Being ‘Great’ isn’t always about being ‘The Best’
An interesting article on BBC sport here caught my eye last week. James Milner is one step away from his 600th Premier League appearance; if he plays this weekend (as he well might), he will join an illustrious list of just three players to have reached that milestone – Frank Lampard (609), Ryan Giggs (632) and Gareth Barry (653).
Why I am writing an article about James Milner? Well, I’m not a Liverpool or Manchester City supporter (or indeed Villa, Newcastle or Leeds), but I do have the utmost respect for him. Despite winning 61 caps for England, no-one would pick him for an all-time XI, he doesn’t feature in an England team of the 21st century, and I’m not sure he’d even make a team picked from the last 10 years. And yet I do think he is a ‘Great’.
Firstly, there is his character. Everyone who has worked with him has commented upon his ‘great character’, ‘incredible mindset’ and how he has contributed to the culture in their club. He is a player who has, as the article says, “always looked to squeeze everything he could out of his career”. His willingness to learn, live a good lifestyle, and work hard to continue to improve has clearly paid off. He is adaptable and has become famous for being able to play pretty much any position (I’m not sure that he’s played striker, but probably at some point!); he spent the entire 2016-17 season playing at left-back, which he stated that he didn’t enjoy, but said “It’s about whatever’s best for the team, and ultimately I just want to be out there playing games, contributing and helping this football club”.
Secondly, it is clear that he likes to challenge himself and doesn’t take easy options. In 2015, Manchester City had recently won two titles and the good times were rolling. However, his involvement was waning as City brought in more and more expensive superstars and at the end of his contract he decided to move to Liverpool where it is clear that he has been a key part of their recent rejuvenation - the result of which has earned the club both the League Winner and Champions League medals (the latter of the two Manchester City is yet to win!). James Milner could have happily ridden out the rest of his career at Manchester City as a bit-part player, but that just isn’t in his makeup. He clearly does much outside football too. Despite not needing to, mid-way into his career Milner learnt to speak Spanish fluently, partly to be able to better communicate with his teammates. He clearly works hard for charity too and was given an MBE in Her late Majesty’s last Birthday Honours in 2022.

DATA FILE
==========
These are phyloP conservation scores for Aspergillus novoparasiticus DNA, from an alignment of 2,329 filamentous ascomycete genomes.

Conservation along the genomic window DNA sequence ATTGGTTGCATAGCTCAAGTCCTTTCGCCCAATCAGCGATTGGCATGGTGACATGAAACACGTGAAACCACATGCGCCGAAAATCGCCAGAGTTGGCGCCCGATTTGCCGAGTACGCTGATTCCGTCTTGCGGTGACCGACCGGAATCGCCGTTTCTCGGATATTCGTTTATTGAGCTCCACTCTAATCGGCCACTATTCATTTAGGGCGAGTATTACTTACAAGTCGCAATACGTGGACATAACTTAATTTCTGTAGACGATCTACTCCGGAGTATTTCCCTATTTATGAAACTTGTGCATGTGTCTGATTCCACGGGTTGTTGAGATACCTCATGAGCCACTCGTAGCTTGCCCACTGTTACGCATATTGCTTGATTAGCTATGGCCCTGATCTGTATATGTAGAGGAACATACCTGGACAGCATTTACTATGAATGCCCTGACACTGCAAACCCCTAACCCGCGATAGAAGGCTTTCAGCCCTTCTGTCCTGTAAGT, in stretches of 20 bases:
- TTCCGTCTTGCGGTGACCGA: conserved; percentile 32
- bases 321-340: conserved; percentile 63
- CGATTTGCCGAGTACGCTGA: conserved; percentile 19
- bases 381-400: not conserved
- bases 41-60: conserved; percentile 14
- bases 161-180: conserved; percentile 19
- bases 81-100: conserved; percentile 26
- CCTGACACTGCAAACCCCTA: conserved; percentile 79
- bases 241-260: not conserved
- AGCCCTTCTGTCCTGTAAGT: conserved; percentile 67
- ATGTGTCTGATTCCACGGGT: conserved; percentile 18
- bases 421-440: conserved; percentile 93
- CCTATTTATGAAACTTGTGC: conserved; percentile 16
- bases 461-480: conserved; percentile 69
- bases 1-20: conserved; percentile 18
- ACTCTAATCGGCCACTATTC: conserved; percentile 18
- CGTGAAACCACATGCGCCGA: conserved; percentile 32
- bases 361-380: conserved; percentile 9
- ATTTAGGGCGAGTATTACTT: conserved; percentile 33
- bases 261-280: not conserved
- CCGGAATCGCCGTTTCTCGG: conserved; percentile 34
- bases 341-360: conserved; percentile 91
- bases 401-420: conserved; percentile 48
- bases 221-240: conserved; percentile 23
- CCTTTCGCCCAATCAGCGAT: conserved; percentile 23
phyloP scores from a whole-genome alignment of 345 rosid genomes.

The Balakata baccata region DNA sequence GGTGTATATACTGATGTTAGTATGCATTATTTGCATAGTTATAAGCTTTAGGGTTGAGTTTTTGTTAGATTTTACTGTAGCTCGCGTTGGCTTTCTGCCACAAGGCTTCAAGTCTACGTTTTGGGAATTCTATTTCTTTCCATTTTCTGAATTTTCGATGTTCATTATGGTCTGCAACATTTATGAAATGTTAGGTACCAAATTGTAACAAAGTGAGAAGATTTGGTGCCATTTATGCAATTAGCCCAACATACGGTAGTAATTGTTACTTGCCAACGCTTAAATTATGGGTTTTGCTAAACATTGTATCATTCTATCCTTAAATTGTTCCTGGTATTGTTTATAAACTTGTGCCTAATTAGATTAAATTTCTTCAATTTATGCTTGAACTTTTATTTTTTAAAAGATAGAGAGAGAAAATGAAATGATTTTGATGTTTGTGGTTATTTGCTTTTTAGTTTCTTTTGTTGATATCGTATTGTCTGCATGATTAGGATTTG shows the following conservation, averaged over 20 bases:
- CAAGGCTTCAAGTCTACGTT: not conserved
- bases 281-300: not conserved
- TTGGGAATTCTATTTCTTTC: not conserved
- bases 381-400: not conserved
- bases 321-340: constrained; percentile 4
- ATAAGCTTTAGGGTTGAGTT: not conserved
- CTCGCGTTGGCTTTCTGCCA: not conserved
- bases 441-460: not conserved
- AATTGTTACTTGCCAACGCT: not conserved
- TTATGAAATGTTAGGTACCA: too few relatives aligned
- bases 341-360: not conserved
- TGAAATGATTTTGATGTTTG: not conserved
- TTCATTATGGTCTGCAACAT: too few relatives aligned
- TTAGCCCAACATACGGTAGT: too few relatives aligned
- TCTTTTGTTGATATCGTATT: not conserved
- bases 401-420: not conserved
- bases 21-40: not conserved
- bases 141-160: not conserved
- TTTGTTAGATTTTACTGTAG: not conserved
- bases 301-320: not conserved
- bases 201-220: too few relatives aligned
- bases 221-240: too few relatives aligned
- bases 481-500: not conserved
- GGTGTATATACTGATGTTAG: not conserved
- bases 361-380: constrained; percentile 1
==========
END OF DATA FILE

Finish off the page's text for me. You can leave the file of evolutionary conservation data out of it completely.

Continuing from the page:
Finally, I love that he doesn’t take himself too seriously. His commitment and clean-living lifestyle led to some sniping about him being ‘boring’, and a parody Twitter account was set up to mock him. Did he let this affect him? Of course not. He set up his own Twitter account and his first post was of him doing his ironing; in lockdown, he memorably took videos of him sorting his tea bags and one of him cutting his grass with a pair of scissors! He has made his point and I think it is fair to say that people now laugh with him, rather than at him.
On Wednesday, I was lucky enough to coach the 1st XI as they won the Rory McDonagh tournament at Farleigh; I was proud to see them show some of the things that James Milner would have approved of: character, desire, commitment. We didn’t win because we had better players than the other schools, we won because we were a better team.
This weekend, I will be hoping for more of the same from the boys in their last fixture of the season against Papplewick. I will also, though, be keeping one eye on what happens at Anfield, as Liverpool plays Southampton. I hope that James Milner makes that 600th performance and joins that exclusive club; he deserves it.